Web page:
I am clearly on an island here but if the professionals aren't complaining, I don't see it as something to discuss. My sense is that the mentality around the league is that if players get away with this sort of thing, their opponents are trained to match that physicality.

Finally, there are no tears here for Draymond Green - he deserves all the criticism he gets - but we have to admit that if we are using the standard of wrong-despite-getting-away-with-it, we have a long line of Celtics agitators that we need to acknowledge.

Winning is beautiful but competition can be ugly.
My stance is that the play we’re all talking about is just part of a long list of dirty plays from a guy who is in the news now for literally punching a teammate in the face.

I reject RC’s assertion that it is commonplace. The burden of proof is on him to support that argument. So far, he has failed to adequately do so, as others have pointed out. But I’m sure we’ll see plenty of follow up from him on this from similar plays during the 2022-2023 season. Shouldn’t be hard to find similar examples since it’s so common.

I also reject the argument that Tatum’s lack of public admonishment somehow proves that the play is not dirty and and/or atypical. The sad part is that this particular play isn’t even close to the worst thing he’s done.

All of this is just unfortunate. Draymond has entered Rodman territory where his antics are overshadowing just how great of a player he was during the Warriors’ epic stretch. I think he has a lot of unresolved emotional/anger management issues that he simply needs to address. But maybe he’s trying, I don’t know.
 

Marciano490

Urological Expert
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Nov 4, 2007
62,608
Nine years in boxing gyms, and a sucker punch like that, even during light sparring, would be a problem.

Plus, weren’t we all worried about concussions last week?
 

Fishy1

Head Mason
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Nov 10, 2006
6,525
If we're wondering if players care about the behavior, uh, here's a guy on his own team:

56249
56250

Those are both Steph. Supporting Draymond, while also categorically condemning the behavior. By no means is Steph saying "boys will be boys" here. "Don't do this" is the imperative.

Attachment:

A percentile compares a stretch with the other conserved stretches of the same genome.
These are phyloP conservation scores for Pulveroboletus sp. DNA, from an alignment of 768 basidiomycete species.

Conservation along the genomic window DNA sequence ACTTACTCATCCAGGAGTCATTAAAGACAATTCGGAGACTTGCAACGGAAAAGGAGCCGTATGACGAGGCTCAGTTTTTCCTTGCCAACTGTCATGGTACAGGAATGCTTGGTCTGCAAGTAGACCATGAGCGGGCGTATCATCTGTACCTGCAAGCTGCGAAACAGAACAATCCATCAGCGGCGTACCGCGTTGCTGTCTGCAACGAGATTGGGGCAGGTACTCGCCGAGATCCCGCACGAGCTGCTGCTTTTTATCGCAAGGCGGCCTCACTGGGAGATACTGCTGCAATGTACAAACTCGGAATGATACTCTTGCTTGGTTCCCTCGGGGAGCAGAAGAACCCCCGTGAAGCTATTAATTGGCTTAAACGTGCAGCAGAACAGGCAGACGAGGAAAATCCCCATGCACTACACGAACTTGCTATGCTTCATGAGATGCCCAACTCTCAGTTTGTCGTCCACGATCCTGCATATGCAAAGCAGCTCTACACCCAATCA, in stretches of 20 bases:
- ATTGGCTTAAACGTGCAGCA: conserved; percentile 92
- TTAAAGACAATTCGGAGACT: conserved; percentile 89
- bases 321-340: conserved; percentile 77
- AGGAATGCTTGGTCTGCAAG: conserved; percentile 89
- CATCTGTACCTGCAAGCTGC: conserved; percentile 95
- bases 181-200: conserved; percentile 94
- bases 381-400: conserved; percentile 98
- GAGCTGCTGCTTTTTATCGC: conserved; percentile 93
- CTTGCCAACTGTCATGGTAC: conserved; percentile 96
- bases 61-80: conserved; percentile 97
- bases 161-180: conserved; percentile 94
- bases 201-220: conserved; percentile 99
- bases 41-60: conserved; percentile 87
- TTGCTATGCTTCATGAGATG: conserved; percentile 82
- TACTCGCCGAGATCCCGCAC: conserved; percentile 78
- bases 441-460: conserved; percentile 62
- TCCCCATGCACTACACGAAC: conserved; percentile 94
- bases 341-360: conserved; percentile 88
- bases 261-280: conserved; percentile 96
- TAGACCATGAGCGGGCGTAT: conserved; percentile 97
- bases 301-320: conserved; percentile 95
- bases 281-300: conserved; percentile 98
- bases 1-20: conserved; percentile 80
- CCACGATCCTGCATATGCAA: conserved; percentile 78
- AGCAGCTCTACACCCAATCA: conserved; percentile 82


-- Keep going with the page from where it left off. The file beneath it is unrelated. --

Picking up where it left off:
Cesar Crespo

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Dec 22, 2002
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Edit: I don't know if this if factoring into it, but it seems like there's some nostalgia for the way players were tougher in the 80s/90s coming through in some of these posts. I get it. I think most of us grew up watching that style of basketball. That's the environment I played basketball in. I love it too. I can totally see Larry Bird doing that to someone when he's pissed off. But Larry Bird is 65 years old now, and that style of play is considered unacceptable (and that play still would have been a foul back then).
There is. The same poster calling other posters soft got all upset and made it a huge deal when I said "Get off my lawn" because I said today's NBA is just as entertaining/more so as the play of the 80s. Of course, the play of the 80s is so vague. We talking play like Denver or play like Detroit? There was definitely more variety, anyway. He's not a fan of the 3 ballcentric game of the 10s and 20s, and misses the Centercentric game of the 80s.
 

reggiecleveland

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You must have coached tougher players than 1st team all nbaers
Tougher sure. Better no. You think there are not soft guys in the NBA? They are just insanely talented soft guys. Tatum is not nearly as tough as say, Draymond Green, or John Bagley for that matter. He is better though.


I am just trolling the Tatum guys. He didn't even really blink or worry about that swim move from Dray he just kept playing. The Cs lost because Curry was by far the best player. Tatum hopefully learned from it and will be better. Toughnes can be learned, not eveyone is Larry.